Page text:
Our experience today is the reason why people travel. Why they take themselves out of their comfort zones, take chances, take risks, sometimes spend a lot of money, ride long distances.
Rather than recreate this I am simply going to copy and paste the Facebook posting I did describing it a few days later because I think that best captures my feeling shorty afterward.
A selection of the large number of photos I took will follow:
The FB post (including original grammatical errors):
Yesterday I had one of the most amazing experiences of my life as Zach and I continued our travels around Vietnam. For the first time we hired a guide. We were very skeptical about the assurances to show us a very beautiful area totally off the tourist routes (and unmentioned in our travel guides) but the recommendations from others who had been there with this guide were so strong that we took the plunge. The ride began auspiciously as we hit untrafficked back roads and rode into swarm upon swarm of butterflies. So beautiful. We then started climbing into the high country and the scenery became more and more stunning. Finally we parked our bikes at the home of one of the local minority tribespeople and started hiking. Over the next three hours what opened before our eyes was quite simply the most jaw dropping, stunning gobsmacking scenery: endless tier upon tier of iridescent green rice paddies stretching out in every direction forming swirls, natural amphitheaters and bowls. This was framed by ribbons of high green mountains in all directions. The fields are farmed manually and no machine or engine was seen or heard. Only the occasional local worker out in the fields or carrying a heavy load on his or her back. Three times we stopped in at the home of another local and were served delicious local tea. Everybody seemed to know and love the guide. The homes were all spotlessly clean and of a similar style with a large room built on wooden pilings, bamboo floor and adjacent kitchen. Finally we got back on our bikes and rode up to the village where we parked. It was perched along a high road with a panoramic view of the area we had just hiked. The guide, simply a lovely man,suggested we walk a few hundred yards through the village while he waited our return. Off we went: oh what a joy. As we walked dozens of kids came running out to us or waved enthusiastically from their houses, all chanting "hello, hello". Every single adult we saw or passed greeted us in the most friendly and warm fashion. Never have I seen so many happy people nor been so welcomed. Unlike in the touristed areas of Vietnam not a single person tried to sell us a trinket or souvenir. The entire day to this point was perhaps my best travel experience of a lifetime. When we got back to our parked bikes the guide walked us across the road where a friendly family had a rice wine still (not wine at all but the strong local home distilled liquor) on the boil. The finished product was flowing slowly into a 5 gallon container. The guide took a cup and proceeded to fill it time and again until we had our fill. All the while the host and his gathered family were beaming at our pleasure. With another ride ahead of us we moderated out intake! We then road 26 kilometers to another minority village where we spent the night at the home of a lovely family, after enjoyed a wonderful meal with them. Apparently an 85 year old village lady had died the previous day and a wake at her house was across the way was in process. We went to sleep to the constant sound of a gong with a resonant hum being struck every 15 seconds intrerspersed by the boom....ba boom.....boom of a beating drum.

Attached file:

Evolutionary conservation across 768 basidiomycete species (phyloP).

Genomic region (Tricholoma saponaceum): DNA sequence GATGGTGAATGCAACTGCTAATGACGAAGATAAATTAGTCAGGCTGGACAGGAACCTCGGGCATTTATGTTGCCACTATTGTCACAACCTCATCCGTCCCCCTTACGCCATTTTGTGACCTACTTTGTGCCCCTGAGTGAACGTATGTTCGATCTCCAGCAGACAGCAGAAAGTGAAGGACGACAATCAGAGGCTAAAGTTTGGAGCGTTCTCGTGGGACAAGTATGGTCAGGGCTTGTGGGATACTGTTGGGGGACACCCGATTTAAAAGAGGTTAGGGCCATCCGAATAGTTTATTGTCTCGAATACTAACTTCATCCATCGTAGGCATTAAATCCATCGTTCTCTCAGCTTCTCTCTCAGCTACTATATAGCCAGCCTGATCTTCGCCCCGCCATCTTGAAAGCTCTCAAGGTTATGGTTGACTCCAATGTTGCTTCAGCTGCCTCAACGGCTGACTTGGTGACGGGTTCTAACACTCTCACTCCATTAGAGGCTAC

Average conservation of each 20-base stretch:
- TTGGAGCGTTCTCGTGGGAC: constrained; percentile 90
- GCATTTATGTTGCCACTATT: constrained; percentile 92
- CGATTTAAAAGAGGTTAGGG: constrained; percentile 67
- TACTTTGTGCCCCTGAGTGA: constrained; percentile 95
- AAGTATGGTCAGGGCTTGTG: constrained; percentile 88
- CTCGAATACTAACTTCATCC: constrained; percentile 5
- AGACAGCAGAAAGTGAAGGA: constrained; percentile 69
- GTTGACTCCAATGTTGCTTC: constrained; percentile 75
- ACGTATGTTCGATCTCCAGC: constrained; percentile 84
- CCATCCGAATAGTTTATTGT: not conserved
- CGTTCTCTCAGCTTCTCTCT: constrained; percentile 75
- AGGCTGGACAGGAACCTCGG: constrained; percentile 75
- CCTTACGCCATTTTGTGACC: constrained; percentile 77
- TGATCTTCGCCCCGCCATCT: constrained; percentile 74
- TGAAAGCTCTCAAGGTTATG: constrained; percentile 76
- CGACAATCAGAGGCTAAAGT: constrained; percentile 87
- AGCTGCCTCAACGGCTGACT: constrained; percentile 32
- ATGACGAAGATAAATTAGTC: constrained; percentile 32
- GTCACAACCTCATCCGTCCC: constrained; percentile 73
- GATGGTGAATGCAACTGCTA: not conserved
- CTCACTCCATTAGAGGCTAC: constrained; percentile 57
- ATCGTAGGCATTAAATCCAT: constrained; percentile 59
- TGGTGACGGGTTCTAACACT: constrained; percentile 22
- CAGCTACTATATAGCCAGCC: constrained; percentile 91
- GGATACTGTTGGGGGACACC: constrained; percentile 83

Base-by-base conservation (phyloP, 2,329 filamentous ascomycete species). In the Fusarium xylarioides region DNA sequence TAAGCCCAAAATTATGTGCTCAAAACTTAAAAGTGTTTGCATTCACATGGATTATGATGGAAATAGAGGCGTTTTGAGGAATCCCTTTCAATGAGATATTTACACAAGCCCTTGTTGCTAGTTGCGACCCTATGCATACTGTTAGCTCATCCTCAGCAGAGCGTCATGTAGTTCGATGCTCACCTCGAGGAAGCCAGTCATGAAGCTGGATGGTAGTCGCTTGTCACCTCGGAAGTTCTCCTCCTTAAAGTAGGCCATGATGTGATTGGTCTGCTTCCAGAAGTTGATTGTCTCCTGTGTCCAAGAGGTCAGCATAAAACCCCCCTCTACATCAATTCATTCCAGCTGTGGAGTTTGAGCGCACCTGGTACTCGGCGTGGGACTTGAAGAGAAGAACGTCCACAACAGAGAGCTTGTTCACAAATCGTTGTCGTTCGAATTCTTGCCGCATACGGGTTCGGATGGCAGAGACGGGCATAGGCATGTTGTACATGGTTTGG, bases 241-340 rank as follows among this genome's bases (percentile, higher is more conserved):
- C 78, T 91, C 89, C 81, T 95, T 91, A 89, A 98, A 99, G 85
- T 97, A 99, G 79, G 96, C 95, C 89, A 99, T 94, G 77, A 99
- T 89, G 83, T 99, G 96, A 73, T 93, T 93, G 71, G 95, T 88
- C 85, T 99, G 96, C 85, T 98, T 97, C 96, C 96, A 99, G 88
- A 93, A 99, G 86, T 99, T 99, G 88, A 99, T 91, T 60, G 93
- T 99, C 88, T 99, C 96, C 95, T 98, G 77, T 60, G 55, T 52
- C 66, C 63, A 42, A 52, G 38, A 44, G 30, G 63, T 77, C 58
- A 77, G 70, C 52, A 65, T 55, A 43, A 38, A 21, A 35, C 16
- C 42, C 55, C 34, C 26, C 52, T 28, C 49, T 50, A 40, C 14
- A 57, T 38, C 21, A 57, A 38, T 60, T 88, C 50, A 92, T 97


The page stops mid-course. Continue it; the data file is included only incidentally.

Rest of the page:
We took many, many photos of our day which we will start posting when we return home.
For both Zack and me yesterday as a marker in our lives.
So that's the FB post.
A selection of photos:
On the road up we passed this field of recently harvested pineapples. There were a lot of unpicked pineapples. Xuan stopped and he and Zach went into the field and picked a lot, which then formed a staple part of our diet the next few days. While they were busy another local lady climbed off her motorcycle and proceeded to get a large sackful.
Passing through a town we came upon this propaganda billboard. There are hundreds of these all over the country, and usually they are far larger. I only photographed this one cause I realized I kept on forgetting to shoot one, and I had better shoot at least one before I forgot about it:
Xuan stopped and had a long chat with this man who was leading yoked water buffalo pulling a load of wood. Never did figure out if he knew the man or it was a chance encounter:
One view of the landscape and rice paddies:
A hamlet nestled in at the foot the hills.
We passed this man out in the fields on our hike:
The White Thai houses set in amongst the paddies and hills:
Swirls of terraces:
The cicadas are plentiful, and noisy:
A village nestled in between the valley floor and the mountains:
Cooking area on one of the houses:
These boys followed us around from the moment we arrived until we departed:
Love those kids:
The locals in the village were lovely people.
The village crew:
One of the houses where we stopped for a drink of tea during our hot hike. This nice lady and Xuan chatted on and on. Xuan knew and was liked by a lot of locals. He has been going to the area since he was a driving instructor for the Vietcong army during the American War (which we call the Vietnam War!).
And finally, the Rice Wine (not a wine but an alcohol) that was distilling. The hostess filled cupfuls for us from the finished product pouring slowly out of the end pipe: